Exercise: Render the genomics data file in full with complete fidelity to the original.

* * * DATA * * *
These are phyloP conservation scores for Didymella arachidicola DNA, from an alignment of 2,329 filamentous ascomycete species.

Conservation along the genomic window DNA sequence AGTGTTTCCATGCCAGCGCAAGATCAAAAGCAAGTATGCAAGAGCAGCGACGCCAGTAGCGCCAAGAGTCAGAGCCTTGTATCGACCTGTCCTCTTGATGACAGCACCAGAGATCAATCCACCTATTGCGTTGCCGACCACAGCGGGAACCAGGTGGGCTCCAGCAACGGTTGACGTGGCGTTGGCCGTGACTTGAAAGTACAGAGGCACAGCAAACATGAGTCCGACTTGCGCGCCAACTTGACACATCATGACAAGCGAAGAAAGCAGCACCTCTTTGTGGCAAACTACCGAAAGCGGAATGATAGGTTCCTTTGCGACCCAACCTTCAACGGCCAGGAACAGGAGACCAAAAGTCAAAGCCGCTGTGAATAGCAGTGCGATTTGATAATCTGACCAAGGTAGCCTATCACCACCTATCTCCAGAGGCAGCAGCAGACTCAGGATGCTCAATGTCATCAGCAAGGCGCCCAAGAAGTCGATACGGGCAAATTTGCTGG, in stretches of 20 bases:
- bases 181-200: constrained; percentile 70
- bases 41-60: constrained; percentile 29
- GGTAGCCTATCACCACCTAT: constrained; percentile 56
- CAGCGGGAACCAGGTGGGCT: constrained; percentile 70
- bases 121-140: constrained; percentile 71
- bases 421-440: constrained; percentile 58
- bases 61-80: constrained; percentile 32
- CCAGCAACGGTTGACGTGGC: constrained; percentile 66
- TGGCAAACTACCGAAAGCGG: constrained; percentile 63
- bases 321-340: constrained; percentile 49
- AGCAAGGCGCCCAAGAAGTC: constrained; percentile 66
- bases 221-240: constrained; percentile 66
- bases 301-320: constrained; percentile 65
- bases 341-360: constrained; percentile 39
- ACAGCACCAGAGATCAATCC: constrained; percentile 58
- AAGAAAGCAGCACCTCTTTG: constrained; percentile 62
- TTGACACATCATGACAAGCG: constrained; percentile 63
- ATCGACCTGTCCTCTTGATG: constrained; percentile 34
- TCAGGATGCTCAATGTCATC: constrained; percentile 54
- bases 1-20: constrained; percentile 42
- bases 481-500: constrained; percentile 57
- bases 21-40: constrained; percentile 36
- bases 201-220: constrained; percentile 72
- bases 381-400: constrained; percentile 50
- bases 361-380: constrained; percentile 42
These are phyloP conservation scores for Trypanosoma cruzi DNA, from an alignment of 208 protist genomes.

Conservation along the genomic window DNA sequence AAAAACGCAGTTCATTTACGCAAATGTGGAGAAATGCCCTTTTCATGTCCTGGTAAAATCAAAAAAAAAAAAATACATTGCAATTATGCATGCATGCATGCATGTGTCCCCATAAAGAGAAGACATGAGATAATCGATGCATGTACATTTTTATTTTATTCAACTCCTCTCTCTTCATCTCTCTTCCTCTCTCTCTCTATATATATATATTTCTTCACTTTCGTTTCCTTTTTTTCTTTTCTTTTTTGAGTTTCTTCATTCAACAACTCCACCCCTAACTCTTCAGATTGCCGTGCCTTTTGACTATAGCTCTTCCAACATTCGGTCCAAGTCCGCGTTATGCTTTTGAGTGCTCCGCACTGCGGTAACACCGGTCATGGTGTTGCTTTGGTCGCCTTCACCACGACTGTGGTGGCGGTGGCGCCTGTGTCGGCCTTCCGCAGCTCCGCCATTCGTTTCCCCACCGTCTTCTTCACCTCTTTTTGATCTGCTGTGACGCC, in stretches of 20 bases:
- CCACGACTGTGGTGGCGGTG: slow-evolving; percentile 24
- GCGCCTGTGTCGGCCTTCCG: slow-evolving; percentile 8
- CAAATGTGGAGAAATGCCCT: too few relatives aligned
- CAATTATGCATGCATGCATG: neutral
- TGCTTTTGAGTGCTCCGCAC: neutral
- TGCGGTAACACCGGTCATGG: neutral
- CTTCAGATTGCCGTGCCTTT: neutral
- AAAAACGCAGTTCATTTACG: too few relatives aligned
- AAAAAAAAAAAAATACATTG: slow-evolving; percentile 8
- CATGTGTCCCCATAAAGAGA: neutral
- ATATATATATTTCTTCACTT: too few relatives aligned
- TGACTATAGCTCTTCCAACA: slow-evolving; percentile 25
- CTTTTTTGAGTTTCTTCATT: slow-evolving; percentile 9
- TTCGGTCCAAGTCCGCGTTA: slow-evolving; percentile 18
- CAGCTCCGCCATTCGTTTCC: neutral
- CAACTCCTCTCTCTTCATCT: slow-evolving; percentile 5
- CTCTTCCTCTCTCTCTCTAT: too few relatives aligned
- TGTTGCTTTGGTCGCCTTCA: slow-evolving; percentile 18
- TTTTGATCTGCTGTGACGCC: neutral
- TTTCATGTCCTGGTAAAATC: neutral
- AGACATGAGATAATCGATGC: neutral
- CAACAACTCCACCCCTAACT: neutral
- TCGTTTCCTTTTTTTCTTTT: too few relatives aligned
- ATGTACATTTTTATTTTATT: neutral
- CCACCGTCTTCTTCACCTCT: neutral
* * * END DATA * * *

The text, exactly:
These are phyloP conservation scores for Didymella arachidicola DNA, from an alignment of 2,329 filamentous ascomycete species.

Conservation along the genomic window DNA sequence AGTGTTTCCATGCCAGCGCAAGATCAAAAGCAAGTATGCAAGAGCAGCGACGCCAGTAGCGCCAAGAGTCAGAGCCTTGTATCGACCTGTCCTCTTGATGACAGCACCAGAGATCAATCCACCTATTGCGTTGCCGACCACAGCGGGAACCAGGTGGGCTCCAGCAACGGTTGACGTGGCGTTGGCCGTGACTTGAAAGTACAGAGGCACAGCAAACATGAGTCCGACTTGCGCGCCAACTTGACACATCATGACAAGCGAAGAAAGCAGCACCTCTTTGTGGCAAACTACCGAAAGCGGAATGATAGGTTCCTTTGCGACCCAACCTTCAACGGCCAGGAACAGGAGACCAAAAGTCAAAGCCGCTGTGAATAGCAGTGCGATTTGATAATCTGACCAAGGTAGCCTATCACCACCTATCTCCAGAGGCAGCAGCAGACTCAGGATGCTCAATGTCATCAGCAAGGCGCCCAAGAAGTCGATACGGGCAAATTTGCTGG, in stretches of 20 bases:
- bases 181-200: constrained; percentile 70
- bases 41-60: constrained; percentile 29
- GGTAGCCTATCACCACCTAT: constrained; percentile 56
- CAGCGGGAACCAGGTGGGCT: constrained; percentile 70
- bases 121-140: constrained; percentile 71
- bases 421-440: constrained; percentile 58
- bases 61-80: constrained; percentile 32
- CCAGCAACGGTTGACGTGGC: constrained; percentile 66
- TGGCAAACTACCGAAAGCGG: constrained; percentile 63
- bases 321-340: constrained; percentile 49
- AGCAAGGCGCCCAAGAAGTC: constrained; percentile 66
- bases 221-240: constrained; percentile 66
- bases 301-320: constrained; percentile 65
- bases 341-360: constrained; percentile 39
- ACAGCACCAGAGATCAATCC: constrained; percentile 58
- AAGAAAGCAGCACCTCTTTG: constrained; percentile 62
- TTGACACATCATGACAAGCG: constrained; percentile 63
- ATCGACCTGTCCTCTTGATG: constrained; percentile 34
- TCAGGATGCTCAATGTCATC: constrained; percentile 54
- bases 1-20: constrained; percentile 42
- bases 481-500: constrained; percentile 57
- bases 21-40: constrained; percentile 36
- bases 201-220: constrained; percentile 72
- bases 381-400: constrained; percentile 50
- bases 361-380: constrained; percentile 42
These are phyloP conservation scores for Trypanosoma cruzi DNA, from an alignment of 208 protist genomes.

Conservation along the genomic window DNA sequence AAAAACGCAGTTCATTTACGCAAATGTGGAGAAATGCCCTTTTCATGTCCTGGTAAAATCAAAAAAAAAAAAATACATTGCAATTATGCATGCATGCATGCATGTGTCCCCATAAAGAGAAGACATGAGATAATCGATGCATGTACATTTTTATTTTATTCAACTCCTCTCTCTTCATCTCTCTTCCTCTCTCTCTCTATATATATATATTTCTTCACTTTCGTTTCCTTTTTTTCTTTTCTTTTTTGAGTTTCTTCATTCAACAACTCCACCCCTAACTCTTCAGATTGCCGTGCCTTTTGACTATAGCTCTTCCAACATTCGGTCCAAGTCCGCGTTATGCTTTTGAGTGCTCCGCACTGCGGTAACACCGGTCATGGTGTTGCTTTGGTCGCCTTCACCACGACTGTGGTGGCGGTGGCGCCTGTGTCGGCCTTCCGCAGCTCCGCCATTCGTTTCCCCACCGTCTTCTTCACCTCTTTTTGATCTGCTGTGACGCC, in stretches of 20 bases:
- CCACGACTGTGGTGGCGGTG: slow-evolving; percentile 24
- GCGCCTGTGTCGGCCTTCCG: slow-evolving; percentile 8
- CAAATGTGGAGAAATGCCCT: too few relatives aligned
- CAATTATGCATGCATGCATG: neutral
- TGCTTTTGAGTGCTCCGCAC: neutral
- TGCGGTAACACCGGTCATGG: neutral
- CTTCAGATTGCCGTGCCTTT: neutral
- AAAAACGCAGTTCATTTACG: too few relatives aligned
- AAAAAAAAAAAAATACATTG: slow-evolving; percentile 8
- CATGTGTCCCCATAAAGAGA: neutral
- ATATATATATTTCTTCACTT: too few relatives aligned
- TGACTATAGCTCTTCCAACA: slow-evolving; percentile 25
- CTTTTTTGAGTTTCTTCATT: slow-evolving; percentile 9
- TTCGGTCCAAGTCCGCGTTA: slow-evolving; percentile 18
- CAGCTCCGCCATTCGTTTCC: neutral
- CAACTCCTCTCTCTTCATCT: slow-evolving; percentile 5
- CTCTTCCTCTCTCTCTCTAT: too few relatives aligned
- TGTTGCTTTGGTCGCCTTCA: slow-evolving; percentile 18
- TTTTGATCTGCTGTGACGCC: neutral
- TTTCATGTCCTGGTAAAATC: neutral
- AGACATGAGATAATCGATGC: neutral
- CAACAACTCCACCCCTAACT: neutral
- TCGTTTCCTTTTTTTCTTTT: too few relatives aligned
- ATGTACATTTTTATTTTATT: neutral
- CCACCGTCTTCTTCACCTCT: neutral